I especially recommend reading the story entitled "Pilgrimage" (starting on page 15). Following the raid in Bellingham, WA, in February 2009, members of the community in which the raid took place gathered together to march peacefully to the detention center where undocumented workers from the raid were being held. This march, which took them across 143 miles and included more than 500 participants, demonstrates well the commitment of faith-based communities to uphold the rights and dignity of all of their neighbors, regardless of legal status.

The report also mentions that more than 100 peace vigils on immigration reform took place in February. The Interfaith Immigration Coalition organized these peace vigils, and will be organizing them again in 2010.

For the full text of the report, click here. To see an interactive map, designed by the Center for American Progress, documenting where around the country faith groups have taken action for immigration reform, click here.

Monday, September 21, 2009

In Our Community: Immigration News

With lots to catch up on this week, I hope you enjoy reading the news on immigration from Monday, September 14 to Monday, September 21. Here we go!

The National Council of La Raza has released an analysis stating that the number of immigrants applying for U.S. citizenship fell by 62% this year. This past year, just over 500,000 immigrants applied, each paying an application fee of $595 plus $80 for computerized fingerprinting. (Before late 2007, the application fee was only $330.) Rising application fees, combined with the economic recession, placed citizenship applications out of reach for many.

The Immigration Policy Center just released a report about the economic power of immigrants in Arizona. As business owners, consumers, workers, and taxpayers, immigrants in this border state strengthen both state and local economies. Here's an interesting fact: If all undocumented immigrants were removed from Arizona, the state would lose $26.4 billion in expenditures, $11.7 billion in economic output, and approximately 140,324 jobs. Here, another article discusses how immigration reform would help the United States to remain on the forefront of technological innovation. Providing expanded opportunities for skilled foreign workers to create start-ups in the United States would improve the economy and create jobs.

Let's not lose sight of the big picture, however. This video with Matt Soerens, author of "Welcoming the Stranger," reminds us of the need for a broader immigration policy. Soerens talks eloquently about how Christian teachings apply to immigration reform.

Legislative time: The Respect for Marriage Act was introduced in the House of Representatives this week, with 91 original cosponsors. This Act would repeal the 1996 Defense of Marriage Act, which discriminates against legally married same-sex binational couples. The Respect for Marriage Act would restore to these couples their full federal rights and responsibilities. This Act is a step in the right direction toward ensuring that permanent same-sex partners are treated equally under U.S. immigration laws.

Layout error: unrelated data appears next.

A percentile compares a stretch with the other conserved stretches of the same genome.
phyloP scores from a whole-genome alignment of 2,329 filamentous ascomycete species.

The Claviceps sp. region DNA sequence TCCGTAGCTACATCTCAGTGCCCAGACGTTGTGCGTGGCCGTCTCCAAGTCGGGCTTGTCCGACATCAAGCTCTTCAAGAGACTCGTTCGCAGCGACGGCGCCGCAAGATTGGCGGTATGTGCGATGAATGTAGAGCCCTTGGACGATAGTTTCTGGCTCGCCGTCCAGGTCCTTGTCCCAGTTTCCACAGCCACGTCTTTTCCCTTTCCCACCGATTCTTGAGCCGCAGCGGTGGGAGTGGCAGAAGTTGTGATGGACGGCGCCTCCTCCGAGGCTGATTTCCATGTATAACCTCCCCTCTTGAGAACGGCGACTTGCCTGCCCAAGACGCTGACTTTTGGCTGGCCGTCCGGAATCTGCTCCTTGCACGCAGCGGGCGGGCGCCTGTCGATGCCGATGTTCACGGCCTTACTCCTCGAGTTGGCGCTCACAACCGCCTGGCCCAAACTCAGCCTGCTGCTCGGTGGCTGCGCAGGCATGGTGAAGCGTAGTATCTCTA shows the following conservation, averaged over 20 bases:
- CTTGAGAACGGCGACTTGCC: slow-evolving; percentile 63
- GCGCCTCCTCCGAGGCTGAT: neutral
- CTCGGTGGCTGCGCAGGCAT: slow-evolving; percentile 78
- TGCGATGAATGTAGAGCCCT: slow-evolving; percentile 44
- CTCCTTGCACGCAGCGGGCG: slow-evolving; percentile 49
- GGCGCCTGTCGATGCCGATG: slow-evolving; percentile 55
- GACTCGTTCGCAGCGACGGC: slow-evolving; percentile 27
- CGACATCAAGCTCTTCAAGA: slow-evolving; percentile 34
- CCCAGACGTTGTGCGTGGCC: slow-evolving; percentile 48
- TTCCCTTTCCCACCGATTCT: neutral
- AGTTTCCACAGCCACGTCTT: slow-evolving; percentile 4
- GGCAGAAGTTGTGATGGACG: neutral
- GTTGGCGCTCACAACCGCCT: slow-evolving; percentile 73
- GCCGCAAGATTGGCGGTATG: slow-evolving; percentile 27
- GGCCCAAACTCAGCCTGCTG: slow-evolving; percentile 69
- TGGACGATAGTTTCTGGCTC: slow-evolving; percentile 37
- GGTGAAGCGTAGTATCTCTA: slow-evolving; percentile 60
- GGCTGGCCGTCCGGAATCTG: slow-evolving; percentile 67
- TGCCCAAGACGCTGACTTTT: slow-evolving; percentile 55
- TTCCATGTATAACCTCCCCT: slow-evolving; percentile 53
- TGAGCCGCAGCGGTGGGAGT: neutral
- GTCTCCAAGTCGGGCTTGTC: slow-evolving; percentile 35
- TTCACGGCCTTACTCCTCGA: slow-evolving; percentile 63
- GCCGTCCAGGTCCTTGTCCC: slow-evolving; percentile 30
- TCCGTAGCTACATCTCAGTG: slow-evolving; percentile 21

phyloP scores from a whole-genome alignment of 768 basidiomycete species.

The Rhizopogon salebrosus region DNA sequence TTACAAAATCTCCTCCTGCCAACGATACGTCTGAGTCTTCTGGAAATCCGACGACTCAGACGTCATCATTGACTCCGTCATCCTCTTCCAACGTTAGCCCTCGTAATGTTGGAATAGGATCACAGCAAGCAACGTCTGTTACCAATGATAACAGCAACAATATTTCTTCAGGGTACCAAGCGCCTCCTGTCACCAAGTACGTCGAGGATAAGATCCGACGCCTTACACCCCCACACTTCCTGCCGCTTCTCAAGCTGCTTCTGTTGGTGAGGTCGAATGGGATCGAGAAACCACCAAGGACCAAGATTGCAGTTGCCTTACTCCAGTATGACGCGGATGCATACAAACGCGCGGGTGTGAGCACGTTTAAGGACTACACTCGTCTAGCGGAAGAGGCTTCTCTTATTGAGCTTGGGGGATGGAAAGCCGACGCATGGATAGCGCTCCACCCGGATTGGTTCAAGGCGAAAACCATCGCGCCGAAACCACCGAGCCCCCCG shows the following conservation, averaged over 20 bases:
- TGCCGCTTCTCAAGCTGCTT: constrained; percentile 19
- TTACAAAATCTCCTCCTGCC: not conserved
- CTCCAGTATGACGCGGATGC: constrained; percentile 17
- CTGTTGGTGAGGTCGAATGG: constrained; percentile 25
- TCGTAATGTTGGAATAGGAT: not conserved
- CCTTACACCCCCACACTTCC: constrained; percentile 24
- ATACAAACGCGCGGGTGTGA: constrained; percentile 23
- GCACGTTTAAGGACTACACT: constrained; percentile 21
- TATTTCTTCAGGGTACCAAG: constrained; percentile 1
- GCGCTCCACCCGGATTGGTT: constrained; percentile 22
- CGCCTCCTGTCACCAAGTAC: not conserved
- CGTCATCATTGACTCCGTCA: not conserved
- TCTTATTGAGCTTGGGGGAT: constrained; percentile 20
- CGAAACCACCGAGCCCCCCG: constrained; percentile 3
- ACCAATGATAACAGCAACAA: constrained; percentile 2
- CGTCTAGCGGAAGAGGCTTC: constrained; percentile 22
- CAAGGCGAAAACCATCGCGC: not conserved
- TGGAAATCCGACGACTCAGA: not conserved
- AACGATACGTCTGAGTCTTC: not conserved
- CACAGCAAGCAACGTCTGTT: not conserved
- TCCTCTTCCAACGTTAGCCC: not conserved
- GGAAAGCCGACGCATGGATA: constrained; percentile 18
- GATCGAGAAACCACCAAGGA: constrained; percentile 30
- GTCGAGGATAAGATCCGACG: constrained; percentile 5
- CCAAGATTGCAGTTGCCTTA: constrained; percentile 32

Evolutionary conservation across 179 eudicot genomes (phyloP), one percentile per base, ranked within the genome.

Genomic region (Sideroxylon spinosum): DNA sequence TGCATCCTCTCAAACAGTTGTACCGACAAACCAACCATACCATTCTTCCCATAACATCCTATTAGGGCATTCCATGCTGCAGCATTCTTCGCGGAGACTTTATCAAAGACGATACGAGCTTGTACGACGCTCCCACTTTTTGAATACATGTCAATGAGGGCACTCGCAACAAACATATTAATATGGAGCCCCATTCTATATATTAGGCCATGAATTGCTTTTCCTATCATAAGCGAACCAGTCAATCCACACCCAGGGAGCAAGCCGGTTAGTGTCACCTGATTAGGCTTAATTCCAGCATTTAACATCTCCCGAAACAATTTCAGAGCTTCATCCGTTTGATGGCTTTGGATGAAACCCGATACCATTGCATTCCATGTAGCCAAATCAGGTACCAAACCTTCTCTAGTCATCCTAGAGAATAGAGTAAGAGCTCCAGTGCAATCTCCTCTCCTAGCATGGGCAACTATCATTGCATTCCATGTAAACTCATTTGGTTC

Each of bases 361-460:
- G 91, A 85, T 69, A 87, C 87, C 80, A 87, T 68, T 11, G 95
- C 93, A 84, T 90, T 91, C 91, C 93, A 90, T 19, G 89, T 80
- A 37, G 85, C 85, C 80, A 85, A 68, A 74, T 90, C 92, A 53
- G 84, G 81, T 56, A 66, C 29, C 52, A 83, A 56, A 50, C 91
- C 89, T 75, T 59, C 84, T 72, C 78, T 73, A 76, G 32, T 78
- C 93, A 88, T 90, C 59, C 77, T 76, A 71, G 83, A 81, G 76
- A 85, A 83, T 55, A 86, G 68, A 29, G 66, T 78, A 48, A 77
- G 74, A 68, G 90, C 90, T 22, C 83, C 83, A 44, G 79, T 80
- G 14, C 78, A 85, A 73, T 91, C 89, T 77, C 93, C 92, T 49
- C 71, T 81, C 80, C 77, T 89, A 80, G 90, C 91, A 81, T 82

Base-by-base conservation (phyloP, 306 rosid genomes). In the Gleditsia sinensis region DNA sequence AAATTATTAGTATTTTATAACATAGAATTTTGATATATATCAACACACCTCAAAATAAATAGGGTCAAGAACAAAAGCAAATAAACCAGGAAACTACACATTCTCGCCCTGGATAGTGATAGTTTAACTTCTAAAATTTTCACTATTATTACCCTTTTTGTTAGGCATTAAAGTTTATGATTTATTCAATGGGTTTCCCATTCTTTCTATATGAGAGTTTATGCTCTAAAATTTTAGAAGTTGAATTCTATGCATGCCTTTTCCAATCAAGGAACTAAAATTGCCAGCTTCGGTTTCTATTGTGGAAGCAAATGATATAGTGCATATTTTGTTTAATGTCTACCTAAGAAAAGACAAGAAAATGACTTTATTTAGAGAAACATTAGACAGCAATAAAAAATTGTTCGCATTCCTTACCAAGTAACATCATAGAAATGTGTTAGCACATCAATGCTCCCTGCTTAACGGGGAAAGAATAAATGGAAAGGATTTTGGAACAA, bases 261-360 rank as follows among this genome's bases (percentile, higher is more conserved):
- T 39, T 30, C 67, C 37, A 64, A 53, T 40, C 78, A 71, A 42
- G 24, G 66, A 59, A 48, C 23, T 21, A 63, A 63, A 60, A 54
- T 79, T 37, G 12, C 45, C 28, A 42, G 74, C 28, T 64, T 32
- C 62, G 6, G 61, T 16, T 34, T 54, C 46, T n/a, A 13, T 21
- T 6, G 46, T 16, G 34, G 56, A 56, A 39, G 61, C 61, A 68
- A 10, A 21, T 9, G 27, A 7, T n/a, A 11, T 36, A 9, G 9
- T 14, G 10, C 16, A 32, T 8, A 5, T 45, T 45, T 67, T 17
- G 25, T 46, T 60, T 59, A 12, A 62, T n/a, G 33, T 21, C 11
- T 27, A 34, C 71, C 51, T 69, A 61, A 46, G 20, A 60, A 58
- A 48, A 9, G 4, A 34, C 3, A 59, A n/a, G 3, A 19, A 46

Calls for comprehensive immigration reform are coming from every angle! Speaking out on the need for immigration reform, astronaut José M. Hernández said last week that legalization would provide opportunities for undocumented immigrants to work openly and integrate into the U.S. economy.

Nonprofit Quarterly has written a special issue on nonprofits and immigration, available free to the public online. I recommend reading this article, which discusses the importance of grassroots organizing within and among immigrant communities in the United States. Too often, immigrants themselves are left out of the national debate on immigration reform. Recognizing the important role of immigrants' organizations in grassroots advocacy at the national level can only strengthen the movement toward immigration reform.

On the subject of being inclusive, I find it concerning that, once again, foreign language programs are being cut from primary and secondary schools. On the surface, this issue may not appear to apply directly to immigration issues. However, foreign language teachers encourage their students to respect the diversity of languages, cultures, and traditions around them. Teaching foreign languages is one pathway toward creating a shared spirit of openness and inclusion, in which immigrants may be accepted into local communities and valued for their contributions.

That's all for now. Enjoy the week and keep an eye out for updates on the blog! As always, I welcome your comments and contributions.

Wednesday, September 16, 2009

Interfaith Peace Vigil Counters Hate Rhetoric

Yesterday, the Interfaith Immigration Coalition organized an interfaith peace vigil on the lawn of the Capitol, to counter the hate rhetoric of FAIR (the Federation for American Immigration Reform), an anti-immigration group that was holding an advocacy day. The faith leaders who spoke included Yvette Schock from the Interfaith Immigration Coalition, Bishop Thomas Wenski, Archdiocese of Orlando, Dale Schwartz, Chair of the Public Policy Committee for the Hebrew Immigrant Aid Society, Bishop Price Singh, Episcopal Archdiocese of Rochester, and Bishop Minerva Carcaño, Desert SW Conference of the United Methodist Church. These faith leaders were joined by Rep. Luis Gutierrez (IL) and Rep. Jared Polis (CO). This peace vigil was recognized on the front page of the Washington Post! To see the photo of participants in the peace vigil on the front page, click here. For the full article, within which the peace vigil is mentioned at the end, click here.